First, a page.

It felt somehow strange entering a lecture room at THM and introducing Prof. Benjamin Iniguez for the IEEE EDS Distinguished Lecture “2D Semiconductor Modeling” in front of students and staff of the Device Modeling Research Group of NanoP from THM – University of Applied Sciences. Shortly announced, 12 IEEE participants and 8 non IEEE members attended the lecture, where 10 were present at the THM and 10 by Zoom. After almost more than two years of pandemic a portion of normality came back into daily business.
The distinguished lecture was organized by the EDS Germany Chapter and co-sponsored by the NanoP from THM – University of Applied Sciences. Prof. Benjamin Iniguez from University Rovira i Virgili, Spain gave an overview of 2D Semiconductors with the focus set on modeling of those devices. He highlighted different technological and physical aspects and offered modeling approaches of those devices in comparison with experimental data of TU Vienna fabricated by Max Lemme’s group at AMO Aachen, Germany.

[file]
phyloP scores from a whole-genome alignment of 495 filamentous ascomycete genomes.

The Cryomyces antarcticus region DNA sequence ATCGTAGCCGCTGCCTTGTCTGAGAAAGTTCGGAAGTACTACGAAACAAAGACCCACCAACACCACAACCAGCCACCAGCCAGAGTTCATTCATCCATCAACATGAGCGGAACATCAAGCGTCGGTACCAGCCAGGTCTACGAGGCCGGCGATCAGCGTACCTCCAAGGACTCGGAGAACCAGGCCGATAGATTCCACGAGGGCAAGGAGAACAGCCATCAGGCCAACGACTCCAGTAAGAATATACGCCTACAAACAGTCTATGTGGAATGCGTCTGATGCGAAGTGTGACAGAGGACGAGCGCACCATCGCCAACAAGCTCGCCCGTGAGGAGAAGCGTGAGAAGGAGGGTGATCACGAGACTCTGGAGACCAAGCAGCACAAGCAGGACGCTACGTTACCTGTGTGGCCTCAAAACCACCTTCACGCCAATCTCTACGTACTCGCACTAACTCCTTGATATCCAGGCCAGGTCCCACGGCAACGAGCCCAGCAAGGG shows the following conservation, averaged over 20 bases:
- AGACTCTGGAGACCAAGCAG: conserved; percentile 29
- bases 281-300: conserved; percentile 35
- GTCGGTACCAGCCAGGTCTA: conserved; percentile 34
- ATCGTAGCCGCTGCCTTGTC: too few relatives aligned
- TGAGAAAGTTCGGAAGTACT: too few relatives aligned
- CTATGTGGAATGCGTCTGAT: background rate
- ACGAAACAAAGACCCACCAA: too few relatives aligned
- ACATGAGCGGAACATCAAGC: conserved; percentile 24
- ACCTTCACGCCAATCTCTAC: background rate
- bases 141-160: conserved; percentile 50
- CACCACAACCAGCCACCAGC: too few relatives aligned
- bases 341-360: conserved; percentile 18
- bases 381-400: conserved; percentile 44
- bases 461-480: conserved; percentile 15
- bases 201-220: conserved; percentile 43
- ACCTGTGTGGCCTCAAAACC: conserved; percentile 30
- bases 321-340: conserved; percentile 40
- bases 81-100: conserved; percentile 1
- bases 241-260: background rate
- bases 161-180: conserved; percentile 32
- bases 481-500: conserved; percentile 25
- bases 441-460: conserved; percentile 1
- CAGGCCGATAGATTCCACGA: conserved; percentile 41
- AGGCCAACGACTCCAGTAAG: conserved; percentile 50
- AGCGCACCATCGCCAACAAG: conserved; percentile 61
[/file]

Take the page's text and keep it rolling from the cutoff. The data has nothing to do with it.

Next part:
As said, Prof. Iniguez started with an introduction into the topic and properties of 2D semiconductors. The dicussed TMDs (Transition metal dichalcogenide) band structure depending on the layers, gave insights of black phosphorous, and pWSe2 and nMoS2 on Wafer devices. Afterwards, the physical mechanisms related to 2D material devices were reviewed and modeling challenges as 2D charge sheet density, large DOS and large quantum capacitance, interface traps and mobility degradation as well as inefficient source/drain doping were highlighted.
Then he gave focus on the IV curve modeling followed by the CV modeling with a charge control model. Furthermore, he discussed modeling alternatives and presented results in comparison with experimental data. Finally, the talk gave some conclusions. After the lecture a discussion on certain questions from the participants took place.